It was just yesterday Rep. Barney Frank was slamming Barack Obama‘s Department of Justice DOMA brief that relegated same-sex couples to the land of incest and called gay marriages bad for the economy. “I think the administration made a big mistake,” the Boston Herald quoted Frank saying. “The wording they used was inappropriate. … I’ve been in touch with the White House and I’m hoping the president will make clear these were not his views.” But in a shocking about-face, Frank now says the brief’s wording was just fine.
In a just-published, shall we say, “clarification,” Frank finds himself suddenly backing the White House. Sounds like someone got a talking to on Wednesday during one of his two trips to 1600 Pennsylvania.
When I was called by a newspaper reporter for reaction to the administration’s brief defending the constitutionality of the Defense of Marriage Act, I made the mistake of relying on other people’s oral descriptions to me of what had been in the brief, rather than reading it first. It is a lesson to me that I should not give in to press insistence that I comment before I have had a chance fully to inform myself on the subject at hand.
Now that I have read the brief, I believe that the administration made a conscientious and largely successful effort to avoid inappropriate rhetoric. There are some cases where I wish they had been more explicit in disavowing their view that certain arguments were correct, and to make it clear that they were talking not about their own views of these issues, but rather what was appropriate in a constitutional case with a rational basis standard – which is the one that now prevails in the federal courts, although I think it should be upgraded.”
And then he adds: “I think it is unwise for liberals like myself, who were consistently critical of President Bush’s refusal to abide by the law in cases where he disagreed with it to now object when President Obama refuses to follow the Bush example. It is the President’s job to try to change the law, but it is also his obligation to uphold and defend it when it has been enacted by appropriate processes. It would not be wise, in my judgment, for those of us who are gay, lesbian, bisexual or transgender, or who sympathize with the fight for our rights, to argue for a precedent that says that executives who disagreed politically with the purpose of the law should have the option of refusing to defend it in a constitutional case.”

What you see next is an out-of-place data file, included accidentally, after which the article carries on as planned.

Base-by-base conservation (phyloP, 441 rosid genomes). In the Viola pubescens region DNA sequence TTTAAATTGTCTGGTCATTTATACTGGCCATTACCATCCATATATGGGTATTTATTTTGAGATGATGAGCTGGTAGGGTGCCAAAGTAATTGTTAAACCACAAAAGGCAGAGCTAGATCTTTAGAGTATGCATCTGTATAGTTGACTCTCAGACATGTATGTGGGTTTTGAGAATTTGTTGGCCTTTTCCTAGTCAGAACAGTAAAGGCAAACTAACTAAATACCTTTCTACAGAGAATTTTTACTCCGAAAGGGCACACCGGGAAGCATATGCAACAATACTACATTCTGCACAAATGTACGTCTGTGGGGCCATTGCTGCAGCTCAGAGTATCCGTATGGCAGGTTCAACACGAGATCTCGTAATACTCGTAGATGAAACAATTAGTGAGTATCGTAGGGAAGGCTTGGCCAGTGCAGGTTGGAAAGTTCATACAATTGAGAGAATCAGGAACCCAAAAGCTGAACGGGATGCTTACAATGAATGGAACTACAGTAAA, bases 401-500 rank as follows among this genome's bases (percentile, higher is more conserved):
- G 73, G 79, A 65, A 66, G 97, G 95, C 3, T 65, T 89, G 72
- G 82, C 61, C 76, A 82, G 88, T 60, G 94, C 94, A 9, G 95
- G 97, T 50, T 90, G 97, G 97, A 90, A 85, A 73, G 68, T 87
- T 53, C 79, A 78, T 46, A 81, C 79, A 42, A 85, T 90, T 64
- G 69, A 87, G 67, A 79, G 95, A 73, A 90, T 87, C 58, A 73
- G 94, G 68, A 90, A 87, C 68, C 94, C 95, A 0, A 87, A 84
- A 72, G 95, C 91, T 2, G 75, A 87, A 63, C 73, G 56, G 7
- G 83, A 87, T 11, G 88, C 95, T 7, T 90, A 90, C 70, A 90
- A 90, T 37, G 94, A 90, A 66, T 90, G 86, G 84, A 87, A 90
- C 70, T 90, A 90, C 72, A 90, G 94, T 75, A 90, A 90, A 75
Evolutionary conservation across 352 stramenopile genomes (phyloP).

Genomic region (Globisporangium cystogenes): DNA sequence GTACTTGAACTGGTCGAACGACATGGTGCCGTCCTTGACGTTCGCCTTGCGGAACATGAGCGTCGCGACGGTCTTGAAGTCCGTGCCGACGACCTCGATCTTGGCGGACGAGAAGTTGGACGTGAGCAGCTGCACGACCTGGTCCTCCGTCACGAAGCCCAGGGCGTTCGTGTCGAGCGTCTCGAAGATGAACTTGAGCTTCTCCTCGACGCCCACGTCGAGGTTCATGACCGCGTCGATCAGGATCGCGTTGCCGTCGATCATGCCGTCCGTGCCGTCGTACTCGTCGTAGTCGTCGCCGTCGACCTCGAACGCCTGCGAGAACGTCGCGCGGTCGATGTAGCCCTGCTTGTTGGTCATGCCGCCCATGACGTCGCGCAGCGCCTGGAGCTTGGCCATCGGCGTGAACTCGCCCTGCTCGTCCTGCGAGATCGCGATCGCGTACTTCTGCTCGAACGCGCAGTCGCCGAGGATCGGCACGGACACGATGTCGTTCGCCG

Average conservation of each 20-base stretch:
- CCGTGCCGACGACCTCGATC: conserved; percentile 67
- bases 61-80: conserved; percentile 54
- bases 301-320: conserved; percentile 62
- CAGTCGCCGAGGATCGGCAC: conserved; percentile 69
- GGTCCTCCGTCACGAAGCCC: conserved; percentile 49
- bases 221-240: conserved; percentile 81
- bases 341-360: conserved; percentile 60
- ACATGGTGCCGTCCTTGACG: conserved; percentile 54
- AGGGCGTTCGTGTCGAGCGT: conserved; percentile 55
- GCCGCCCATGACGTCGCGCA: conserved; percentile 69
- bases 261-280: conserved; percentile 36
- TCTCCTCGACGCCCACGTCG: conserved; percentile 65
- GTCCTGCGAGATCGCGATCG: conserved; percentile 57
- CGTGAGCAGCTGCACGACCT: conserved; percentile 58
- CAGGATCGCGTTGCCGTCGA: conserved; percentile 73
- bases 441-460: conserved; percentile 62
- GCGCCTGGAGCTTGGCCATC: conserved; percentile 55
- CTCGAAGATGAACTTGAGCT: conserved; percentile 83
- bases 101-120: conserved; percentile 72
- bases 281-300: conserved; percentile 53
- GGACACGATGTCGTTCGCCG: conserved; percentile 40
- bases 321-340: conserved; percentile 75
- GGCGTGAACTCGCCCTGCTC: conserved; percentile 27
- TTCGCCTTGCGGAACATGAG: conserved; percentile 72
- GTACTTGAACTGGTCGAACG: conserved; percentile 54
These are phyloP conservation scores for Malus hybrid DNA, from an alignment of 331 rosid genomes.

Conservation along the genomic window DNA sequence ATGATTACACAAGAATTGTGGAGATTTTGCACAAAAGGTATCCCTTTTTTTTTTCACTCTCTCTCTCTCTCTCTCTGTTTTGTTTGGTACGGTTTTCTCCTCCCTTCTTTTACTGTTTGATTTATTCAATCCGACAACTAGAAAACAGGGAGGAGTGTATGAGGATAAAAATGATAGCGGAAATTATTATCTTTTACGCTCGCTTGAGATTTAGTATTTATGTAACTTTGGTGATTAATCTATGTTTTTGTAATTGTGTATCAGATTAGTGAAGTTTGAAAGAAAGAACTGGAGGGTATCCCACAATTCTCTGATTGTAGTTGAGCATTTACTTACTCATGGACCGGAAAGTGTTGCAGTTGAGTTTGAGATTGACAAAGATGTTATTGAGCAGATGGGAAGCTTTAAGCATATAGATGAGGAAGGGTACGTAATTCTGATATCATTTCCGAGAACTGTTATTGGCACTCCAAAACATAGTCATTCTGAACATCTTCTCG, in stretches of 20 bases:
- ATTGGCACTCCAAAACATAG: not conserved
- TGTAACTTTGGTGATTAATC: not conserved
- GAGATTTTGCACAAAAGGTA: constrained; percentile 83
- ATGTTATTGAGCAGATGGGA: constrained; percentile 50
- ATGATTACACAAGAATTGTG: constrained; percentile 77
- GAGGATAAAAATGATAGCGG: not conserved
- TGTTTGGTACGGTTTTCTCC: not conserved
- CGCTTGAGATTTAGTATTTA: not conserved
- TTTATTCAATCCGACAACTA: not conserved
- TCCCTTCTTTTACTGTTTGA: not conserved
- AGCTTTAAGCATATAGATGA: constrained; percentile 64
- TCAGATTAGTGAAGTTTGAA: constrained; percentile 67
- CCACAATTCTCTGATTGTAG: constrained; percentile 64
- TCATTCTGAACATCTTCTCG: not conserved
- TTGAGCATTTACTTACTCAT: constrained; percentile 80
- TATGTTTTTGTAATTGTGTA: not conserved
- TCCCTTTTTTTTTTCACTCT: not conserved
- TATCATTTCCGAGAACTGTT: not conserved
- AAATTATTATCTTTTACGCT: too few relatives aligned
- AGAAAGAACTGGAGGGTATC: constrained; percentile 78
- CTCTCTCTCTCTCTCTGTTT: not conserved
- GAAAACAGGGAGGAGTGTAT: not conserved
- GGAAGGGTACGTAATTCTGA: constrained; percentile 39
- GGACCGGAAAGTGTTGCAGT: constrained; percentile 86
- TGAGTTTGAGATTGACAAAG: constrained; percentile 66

That’s right: The most senior openly gay elected official just defended Obama’s move because, had the president not defending DOMA, he would’ve been doing something unethical — even though plenty of legal experts have confirmed Obama was not required in the least to defend DOMA, especially in such a vile manner. Meanwhile, this is not a “political” issue; it is a civil rights issue. Would Frank’s stance be the same if, say, there were a law on the books saying gays couldn’t vote? Or blacks couldn’t marry? And Obama had defended those laws because, well, they were simply written down in the rulebook?
Frank, meanwhile, is still supporting next week’s DNC fundraiser for the gays, saying anyone who boycotts the gala harms the only party supposedly focused on gay rights. Sadly, Frank just added his name to the list of Obama apologists. The one guy we thought we could count on just branded himself a turncoat.
Speaking of those types: HRC president Joe Solmonese, joined Obama and Reps. Frank, Tammy Baldwin, and Jared Polis in the Oval Office yesterday to sign the “gay rights” memorandum. Solmonese, who just got done taking the White House to task for its dismal gay rights record, now “commend[s] President Obama and his administration for taking this beginning step to level the playing field but we look forward to working with him to repeal the Defense of Marriage Act, overturn ‘Don’t Ask, Don’t Tell’ and guarantee the entire American workforce is free from discrimination.” Ooh, how forceful, Joe. Right back in to the establishment’s fold.